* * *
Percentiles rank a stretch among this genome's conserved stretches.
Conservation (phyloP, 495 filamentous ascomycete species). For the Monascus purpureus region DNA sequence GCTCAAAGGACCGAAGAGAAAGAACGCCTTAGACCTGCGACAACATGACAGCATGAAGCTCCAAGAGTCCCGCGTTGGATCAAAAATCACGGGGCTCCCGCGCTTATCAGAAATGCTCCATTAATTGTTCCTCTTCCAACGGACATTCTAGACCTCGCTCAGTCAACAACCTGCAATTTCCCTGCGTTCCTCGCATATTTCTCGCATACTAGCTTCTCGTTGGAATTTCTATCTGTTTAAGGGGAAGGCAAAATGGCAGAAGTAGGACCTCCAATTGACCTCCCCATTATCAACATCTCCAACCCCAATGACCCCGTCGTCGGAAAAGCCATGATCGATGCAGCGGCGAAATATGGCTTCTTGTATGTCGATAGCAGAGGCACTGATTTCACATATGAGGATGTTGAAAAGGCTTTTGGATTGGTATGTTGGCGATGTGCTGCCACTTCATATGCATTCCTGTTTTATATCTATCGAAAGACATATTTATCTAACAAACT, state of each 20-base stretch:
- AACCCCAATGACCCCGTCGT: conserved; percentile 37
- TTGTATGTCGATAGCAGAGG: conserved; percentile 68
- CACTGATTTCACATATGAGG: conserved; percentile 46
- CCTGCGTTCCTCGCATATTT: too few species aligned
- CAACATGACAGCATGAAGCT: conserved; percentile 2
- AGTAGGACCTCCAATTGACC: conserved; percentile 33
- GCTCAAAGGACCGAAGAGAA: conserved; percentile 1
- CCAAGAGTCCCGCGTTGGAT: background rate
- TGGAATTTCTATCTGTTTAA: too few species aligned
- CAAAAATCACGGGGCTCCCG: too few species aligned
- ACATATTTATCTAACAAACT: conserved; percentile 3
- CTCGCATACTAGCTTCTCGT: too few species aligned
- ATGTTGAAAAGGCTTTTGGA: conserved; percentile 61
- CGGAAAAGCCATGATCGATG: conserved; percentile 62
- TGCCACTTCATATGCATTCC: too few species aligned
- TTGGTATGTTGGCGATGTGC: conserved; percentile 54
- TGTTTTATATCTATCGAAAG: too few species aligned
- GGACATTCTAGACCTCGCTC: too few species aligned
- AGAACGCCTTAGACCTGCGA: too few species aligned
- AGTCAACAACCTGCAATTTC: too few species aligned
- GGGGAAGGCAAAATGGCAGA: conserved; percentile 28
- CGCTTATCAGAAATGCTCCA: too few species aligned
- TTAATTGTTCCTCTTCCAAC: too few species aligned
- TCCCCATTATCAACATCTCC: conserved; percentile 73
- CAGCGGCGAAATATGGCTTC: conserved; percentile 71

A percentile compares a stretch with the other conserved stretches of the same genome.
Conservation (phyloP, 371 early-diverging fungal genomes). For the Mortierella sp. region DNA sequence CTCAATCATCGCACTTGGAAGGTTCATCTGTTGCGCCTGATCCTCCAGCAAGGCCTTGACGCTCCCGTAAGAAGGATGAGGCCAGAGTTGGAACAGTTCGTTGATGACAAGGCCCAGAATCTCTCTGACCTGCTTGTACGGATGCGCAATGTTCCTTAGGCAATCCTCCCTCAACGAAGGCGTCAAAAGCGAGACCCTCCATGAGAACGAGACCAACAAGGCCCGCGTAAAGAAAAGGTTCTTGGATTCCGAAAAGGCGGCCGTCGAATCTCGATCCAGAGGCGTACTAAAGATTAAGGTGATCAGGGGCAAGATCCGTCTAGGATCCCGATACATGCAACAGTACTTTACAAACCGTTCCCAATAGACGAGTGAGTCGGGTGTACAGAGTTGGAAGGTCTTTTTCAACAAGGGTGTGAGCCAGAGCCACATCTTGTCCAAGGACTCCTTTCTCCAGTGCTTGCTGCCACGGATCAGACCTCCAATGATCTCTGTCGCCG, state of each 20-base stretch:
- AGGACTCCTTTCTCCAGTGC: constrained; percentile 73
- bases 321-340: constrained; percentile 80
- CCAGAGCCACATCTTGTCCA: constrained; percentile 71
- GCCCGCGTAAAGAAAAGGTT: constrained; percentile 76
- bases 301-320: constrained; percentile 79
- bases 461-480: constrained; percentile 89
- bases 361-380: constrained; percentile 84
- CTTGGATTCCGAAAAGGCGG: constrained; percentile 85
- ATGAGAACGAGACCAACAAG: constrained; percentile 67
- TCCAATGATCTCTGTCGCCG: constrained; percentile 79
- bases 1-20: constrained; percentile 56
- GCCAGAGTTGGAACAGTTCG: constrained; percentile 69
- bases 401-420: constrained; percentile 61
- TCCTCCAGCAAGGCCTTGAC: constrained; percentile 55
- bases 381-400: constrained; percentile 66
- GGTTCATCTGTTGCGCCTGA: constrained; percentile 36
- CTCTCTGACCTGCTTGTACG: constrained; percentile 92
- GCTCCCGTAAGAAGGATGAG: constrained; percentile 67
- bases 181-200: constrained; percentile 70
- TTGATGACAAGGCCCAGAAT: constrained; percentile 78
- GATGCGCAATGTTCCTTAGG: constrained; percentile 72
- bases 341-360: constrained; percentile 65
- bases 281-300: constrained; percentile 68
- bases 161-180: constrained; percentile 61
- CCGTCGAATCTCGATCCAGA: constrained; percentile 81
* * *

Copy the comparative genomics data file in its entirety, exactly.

Percentiles rank a stretch among this genome's conserved stretches.
Conservation (phyloP, 495 filamentous ascomycete species). For the Monascus purpureus region DNA sequence GCTCAAAGGACCGAAGAGAAAGAACGCCTTAGACCTGCGACAACATGACAGCATGAAGCTCCAAGAGTCCCGCGTTGGATCAAAAATCACGGGGCTCCCGCGCTTATCAGAAATGCTCCATTAATTGTTCCTCTTCCAACGGACATTCTAGACCTCGCTCAGTCAACAACCTGCAATTTCCCTGCGTTCCTCGCATATTTCTCGCATACTAGCTTCTCGTTGGAATTTCTATCTGTTTAAGGGGAAGGCAAAATGGCAGAAGTAGGACCTCCAATTGACCTCCCCATTATCAACATCTCCAACCCCAATGACCCCGTCGTCGGAAAAGCCATGATCGATGCAGCGGCGAAATATGGCTTCTTGTATGTCGATAGCAGAGGCACTGATTTCACATATGAGGATGTTGAAAAGGCTTTTGGATTGGTATGTTGGCGATGTGCTGCCACTTCATATGCATTCCTGTTTTATATCTATCGAAAGACATATTTATCTAACAAACT, state of each 20-base stretch:
- AACCCCAATGACCCCGTCGT: conserved; percentile 37
- TTGTATGTCGATAGCAGAGG: conserved; percentile 68
- CACTGATTTCACATATGAGG: conserved; percentile 46
- CCTGCGTTCCTCGCATATTT: too few species aligned
- CAACATGACAGCATGAAGCT: conserved; percentile 2
- AGTAGGACCTCCAATTGACC: conserved; percentile 33
- GCTCAAAGGACCGAAGAGAA: conserved; percentile 1
- CCAAGAGTCCCGCGTTGGAT: background rate
- TGGAATTTCTATCTGTTTAA: too few species aligned
- CAAAAATCACGGGGCTCCCG: too few species aligned
- ACATATTTATCTAACAAACT: conserved; percentile 3
- CTCGCATACTAGCTTCTCGT: too few species aligned
- ATGTTGAAAAGGCTTTTGGA: conserved; percentile 61
- CGGAAAAGCCATGATCGATG: conserved; percentile 62
- TGCCACTTCATATGCATTCC: too few species aligned
- TTGGTATGTTGGCGATGTGC: conserved; percentile 54
- TGTTTTATATCTATCGAAAG: too few species aligned
- GGACATTCTAGACCTCGCTC: too few species aligned
- AGAACGCCTTAGACCTGCGA: too few species aligned
- AGTCAACAACCTGCAATTTC: too few species aligned
- GGGGAAGGCAAAATGGCAGA: conserved; percentile 28
- CGCTTATCAGAAATGCTCCA: too few species aligned
- TTAATTGTTCCTCTTCCAAC: too few species aligned
- TCCCCATTATCAACATCTCC: conserved; percentile 73
- CAGCGGCGAAATATGGCTTC: conserved; percentile 71

A percentile compares a stretch with the other conserved stretches of the same genome.
Conservation (phyloP, 371 early-diverging fungal genomes). For the Mortierella sp. region DNA sequence CTCAATCATCGCACTTGGAAGGTTCATCTGTTGCGCCTGATCCTCCAGCAAGGCCTTGACGCTCCCGTAAGAAGGATGAGGCCAGAGTTGGAACAGTTCGTTGATGACAAGGCCCAGAATCTCTCTGACCTGCTTGTACGGATGCGCAATGTTCCTTAGGCAATCCTCCCTCAACGAAGGCGTCAAAAGCGAGACCCTCCATGAGAACGAGACCAACAAGGCCCGCGTAAAGAAAAGGTTCTTGGATTCCGAAAAGGCGGCCGTCGAATCTCGATCCAGAGGCGTACTAAAGATTAAGGTGATCAGGGGCAAGATCCGTCTAGGATCCCGATACATGCAACAGTACTTTACAAACCGTTCCCAATAGACGAGTGAGTCGGGTGTACAGAGTTGGAAGGTCTTTTTCAACAAGGGTGTGAGCCAGAGCCACATCTTGTCCAAGGACTCCTTTCTCCAGTGCTTGCTGCCACGGATCAGACCTCCAATGATCTCTGTCGCCG, state of each 20-base stretch:
- AGGACTCCTTTCTCCAGTGC: constrained; percentile 73
- bases 321-340: constrained; percentile 80
- CCAGAGCCACATCTTGTCCA: constrained; percentile 71
- GCCCGCGTAAAGAAAAGGTT: constrained; percentile 76
- bases 301-320: constrained; percentile 79
- bases 461-480: constrained; percentile 89
- bases 361-380: constrained; percentile 84
- CTTGGATTCCGAAAAGGCGG: constrained; percentile 85
- ATGAGAACGAGACCAACAAG: constrained; percentile 67
- TCCAATGATCTCTGTCGCCG: constrained; percentile 79
- bases 1-20: constrained; percentile 56
- GCCAGAGTTGGAACAGTTCG: constrained; percentile 69
- bases 401-420: constrained; percentile 61
- TCCTCCAGCAAGGCCTTGAC: constrained; percentile 55
- bases 381-400: constrained; percentile 66
- GGTTCATCTGTTGCGCCTGA: constrained; percentile 36
- CTCTCTGACCTGCTTGTACG: constrained; percentile 92
- GCTCCCGTAAGAAGGATGAG: constrained; percentile 67
- bases 181-200: constrained; percentile 70
- TTGATGACAAGGCCCAGAAT: constrained; percentile 78
- GATGCGCAATGTTCCTTAGG: constrained; percentile 72
- bases 341-360: constrained; percentile 65
- bases 281-300: constrained; percentile 68
- bases 161-180: constrained; percentile 61
- CCGTCGAATCTCGATCCAGA: constrained; percentile 81